05 October 2020

Investing Myth #4: 'I'm not rich enough to invest'

Anyone can be an investor, even if you don’t have much money to spare. Careful investing is a way to build wealth over time.

Investment Myths busted: "I'm not rich enough to invest"

These days there are several ways you can invest small amounts. On some online investment platforms there is no minimum investment at all, and you can make tiny regular investments.

And if you save only a small amount but do it regularly, it’s surprising how your savings add up.

Let’s say you invest just $10 a week into an investment with an average return of 4% a year after fees and taxes.

  • After 10 years you’ll have nearly $6,400.
  • After 20 years you’ll have nearly $15,800.
  • And after 40 years you’ll have nearly $50,400 – which could make a big difference to your retirement!

If you can save twice as much – $20 a week – your final total will be twice as big.

To check other amounts, use the Sorted savings calculator. That calculator gives you results adjusted for inflation. But you can turn that off if you wish.


Compounding returns

Note in the numbers above how 20 years of saving gives you much more than twice as much as 10 years. And 40 years gives you way more than twice as much as 20 years. That’s because of compounding.

When you earn returns on an investment, it’s great if you can ‘reinvest’ that money – leave it in the investment. Then, in the next year, you’ll get returns on those returns. And the year after that it will be returns on two years of returns. And so on.

Over long periods, compounding makes a huge difference. In our 40-year example above, you’ve invested for 2,080 weeks. At $10 a week, your total investments have been $20,800, but your savings come to $50,400. Compounding returns have way more than doubled your money!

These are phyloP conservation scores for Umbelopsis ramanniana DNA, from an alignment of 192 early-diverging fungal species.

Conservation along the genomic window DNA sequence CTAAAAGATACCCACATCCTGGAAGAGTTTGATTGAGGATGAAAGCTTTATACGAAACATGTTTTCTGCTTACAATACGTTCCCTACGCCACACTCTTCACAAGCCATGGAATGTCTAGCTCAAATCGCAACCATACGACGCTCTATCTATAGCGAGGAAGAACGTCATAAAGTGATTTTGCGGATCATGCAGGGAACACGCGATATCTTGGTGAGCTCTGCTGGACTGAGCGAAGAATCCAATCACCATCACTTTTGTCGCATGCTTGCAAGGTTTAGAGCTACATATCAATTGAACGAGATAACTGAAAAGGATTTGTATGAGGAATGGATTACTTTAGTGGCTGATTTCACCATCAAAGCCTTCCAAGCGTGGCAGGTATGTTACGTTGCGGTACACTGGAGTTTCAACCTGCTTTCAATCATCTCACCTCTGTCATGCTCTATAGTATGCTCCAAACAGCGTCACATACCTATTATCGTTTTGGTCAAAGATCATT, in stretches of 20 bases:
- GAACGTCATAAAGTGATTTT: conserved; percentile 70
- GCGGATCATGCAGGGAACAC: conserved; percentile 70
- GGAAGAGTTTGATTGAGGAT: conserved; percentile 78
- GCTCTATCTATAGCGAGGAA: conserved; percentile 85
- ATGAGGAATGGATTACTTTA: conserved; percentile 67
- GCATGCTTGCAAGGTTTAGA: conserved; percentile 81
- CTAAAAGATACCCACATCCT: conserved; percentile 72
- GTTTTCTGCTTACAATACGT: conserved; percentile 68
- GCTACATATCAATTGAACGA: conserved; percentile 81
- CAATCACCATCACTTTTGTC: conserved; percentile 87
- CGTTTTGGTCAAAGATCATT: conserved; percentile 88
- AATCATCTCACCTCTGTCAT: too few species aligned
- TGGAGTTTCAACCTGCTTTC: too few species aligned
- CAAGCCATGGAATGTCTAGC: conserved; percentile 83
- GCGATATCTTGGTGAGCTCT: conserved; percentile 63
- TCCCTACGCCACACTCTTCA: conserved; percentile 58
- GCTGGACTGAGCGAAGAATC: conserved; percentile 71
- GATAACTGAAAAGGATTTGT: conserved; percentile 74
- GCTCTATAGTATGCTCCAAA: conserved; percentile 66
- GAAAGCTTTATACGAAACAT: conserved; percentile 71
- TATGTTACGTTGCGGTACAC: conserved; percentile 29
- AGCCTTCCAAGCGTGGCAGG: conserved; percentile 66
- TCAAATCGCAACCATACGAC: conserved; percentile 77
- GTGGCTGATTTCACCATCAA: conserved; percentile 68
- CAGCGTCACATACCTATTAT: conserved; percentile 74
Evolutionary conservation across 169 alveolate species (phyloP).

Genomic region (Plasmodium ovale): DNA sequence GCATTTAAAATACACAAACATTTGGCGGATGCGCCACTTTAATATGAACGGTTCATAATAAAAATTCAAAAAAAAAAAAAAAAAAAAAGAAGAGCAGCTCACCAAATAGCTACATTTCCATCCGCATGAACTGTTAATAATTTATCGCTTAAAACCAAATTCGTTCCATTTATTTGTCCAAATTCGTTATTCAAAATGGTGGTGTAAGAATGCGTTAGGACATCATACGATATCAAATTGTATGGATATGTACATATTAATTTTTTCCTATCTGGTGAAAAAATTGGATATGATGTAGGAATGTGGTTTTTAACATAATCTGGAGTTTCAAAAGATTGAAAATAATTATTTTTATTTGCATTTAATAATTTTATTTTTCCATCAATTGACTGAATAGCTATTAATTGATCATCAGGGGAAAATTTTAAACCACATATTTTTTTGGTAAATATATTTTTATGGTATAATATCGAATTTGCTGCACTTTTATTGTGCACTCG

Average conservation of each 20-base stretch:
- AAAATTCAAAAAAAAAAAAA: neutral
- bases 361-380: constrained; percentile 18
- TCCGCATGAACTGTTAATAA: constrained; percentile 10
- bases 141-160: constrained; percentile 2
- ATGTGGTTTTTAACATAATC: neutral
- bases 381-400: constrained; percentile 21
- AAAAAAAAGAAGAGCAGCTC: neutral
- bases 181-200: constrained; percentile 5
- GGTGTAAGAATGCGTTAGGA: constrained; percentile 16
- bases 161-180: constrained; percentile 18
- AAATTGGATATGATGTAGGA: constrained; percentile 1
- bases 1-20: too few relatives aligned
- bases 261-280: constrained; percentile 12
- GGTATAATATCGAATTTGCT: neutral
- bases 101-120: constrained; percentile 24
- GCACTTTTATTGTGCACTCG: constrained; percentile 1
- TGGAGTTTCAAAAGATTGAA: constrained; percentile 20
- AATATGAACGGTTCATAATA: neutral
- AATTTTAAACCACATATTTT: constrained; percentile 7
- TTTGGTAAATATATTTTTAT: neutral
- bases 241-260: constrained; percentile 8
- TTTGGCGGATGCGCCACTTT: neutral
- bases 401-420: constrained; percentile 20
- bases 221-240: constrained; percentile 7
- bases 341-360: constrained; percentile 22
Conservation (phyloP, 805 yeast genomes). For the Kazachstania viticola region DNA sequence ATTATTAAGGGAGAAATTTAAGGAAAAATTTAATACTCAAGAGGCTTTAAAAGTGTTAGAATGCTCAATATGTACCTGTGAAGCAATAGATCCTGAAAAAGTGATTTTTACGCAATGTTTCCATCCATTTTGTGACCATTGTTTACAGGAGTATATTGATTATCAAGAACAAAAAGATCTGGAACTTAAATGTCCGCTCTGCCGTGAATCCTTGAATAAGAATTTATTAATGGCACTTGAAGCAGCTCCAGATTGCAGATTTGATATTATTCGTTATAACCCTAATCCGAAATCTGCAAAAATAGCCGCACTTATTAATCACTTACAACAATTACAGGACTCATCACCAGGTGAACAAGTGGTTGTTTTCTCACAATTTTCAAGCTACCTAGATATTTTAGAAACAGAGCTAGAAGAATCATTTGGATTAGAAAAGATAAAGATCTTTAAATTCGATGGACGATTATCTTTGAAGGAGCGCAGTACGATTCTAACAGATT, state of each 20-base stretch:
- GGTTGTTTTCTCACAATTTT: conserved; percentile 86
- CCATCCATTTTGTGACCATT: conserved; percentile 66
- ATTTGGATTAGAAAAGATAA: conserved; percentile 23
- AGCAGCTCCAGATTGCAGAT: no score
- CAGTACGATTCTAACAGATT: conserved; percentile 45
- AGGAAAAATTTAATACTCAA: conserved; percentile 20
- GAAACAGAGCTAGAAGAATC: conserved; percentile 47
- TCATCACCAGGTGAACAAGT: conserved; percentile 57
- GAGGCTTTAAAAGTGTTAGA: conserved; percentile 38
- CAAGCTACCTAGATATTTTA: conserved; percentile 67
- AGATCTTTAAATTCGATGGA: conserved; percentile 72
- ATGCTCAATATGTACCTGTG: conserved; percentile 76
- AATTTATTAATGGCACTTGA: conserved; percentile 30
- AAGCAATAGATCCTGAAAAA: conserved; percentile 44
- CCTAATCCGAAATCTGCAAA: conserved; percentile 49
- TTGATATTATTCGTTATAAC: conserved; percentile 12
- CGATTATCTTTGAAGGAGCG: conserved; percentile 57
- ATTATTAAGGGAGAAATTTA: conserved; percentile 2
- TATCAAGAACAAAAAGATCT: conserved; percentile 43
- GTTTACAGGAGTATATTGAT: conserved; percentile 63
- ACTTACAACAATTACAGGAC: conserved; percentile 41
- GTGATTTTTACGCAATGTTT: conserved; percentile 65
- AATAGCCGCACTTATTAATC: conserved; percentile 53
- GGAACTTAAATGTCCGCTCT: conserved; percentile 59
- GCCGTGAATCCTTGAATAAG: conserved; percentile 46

In most managed funds, including KiwiSaver, your returns are automatically reinvested for you, setting you up to take advantage of compounding.


Even better in KiwiSaver

In KiwiSaver you’ll do better than the numbers above. That’s because the government – and your employer if you are an employee – add to your savings.

The savings of a typical employee in KiwiSaver will be roughly doubled by employer and government contributions. Where you would have saved $100,000 out of KiwiSaver, you will save about $200,000 within the scheme. That’s powerful stuff.

And the savings of a non-employee who puts in $1042 a year to get the maximum $521 government contribution will be multiplied by 1.5. What would have been $100,000 will be $150,000.

If you are an employee, and you can’t afford the minimum 3% contributions for a while, you can take a savings suspension but continue contributing a smaller amount directly to your provider. If you put in $100 through the year, the government will add $50.

Learn more about KiwiSaver.


Setting goals

The key to making small investments amount to something is to start investing now. The sooner you start the more time compounding returns can work their magic.

And the key to starting now is to set yourself a savings goal. It might be to save $10,000 for a better car in four years, or to save $100,000 for retirement.

If the goal is big, set yourself milestones to reach along the way, and give yourself a small reward when you reach each milestone.

One more thing: research suggests that if you tell others about your goal you’re more likely to achieve it.


Keep an eye on costs

It’s always important to check the costs of investing. High fees and other costs can eat into your savings total.

In KiwiSaver and other managed funds, you can use Sorted’s ‘Smart Investor’ tool to check your fees.

For example, you can rank all the defensive KiwiSaver funds by ‘lowest fees first’ and ‘highest fees first’. In mid 2020, their fees ranged from 0.3% to 1.5%.

All of these numbers might seem small, but they matter. Let’s say both those defensive funds earned a return, after tax but before fees, of 3%. After fees are deducted, the lowest fee fund has a return of 2.7%, but the highest fee fund has a return of 1.5%.

How much does that matter? If you had a total of $200 going into the fund every month for 30 years:

  • In the low-fee fund you would have nearly $111,000.
  • In the high-fee fund you would have nearly $91,000.

That’s $20,000, or 22%, more. And over 40 years the gap would be even bigger – $41,000 or 31%. Especially over long periods, fees matter a lot.

You might be saying, 'Yes, but if I pay a higher fee I would expect to get a higher return.' Much research shows, though, that high fees are no more likely to give you high returns than low fees.


This content is reproduced from ‘Hits and Myths: an introductory guide to investing by Mary Holm’. 

Download the Hits and Myths Guidebook by Mary Holm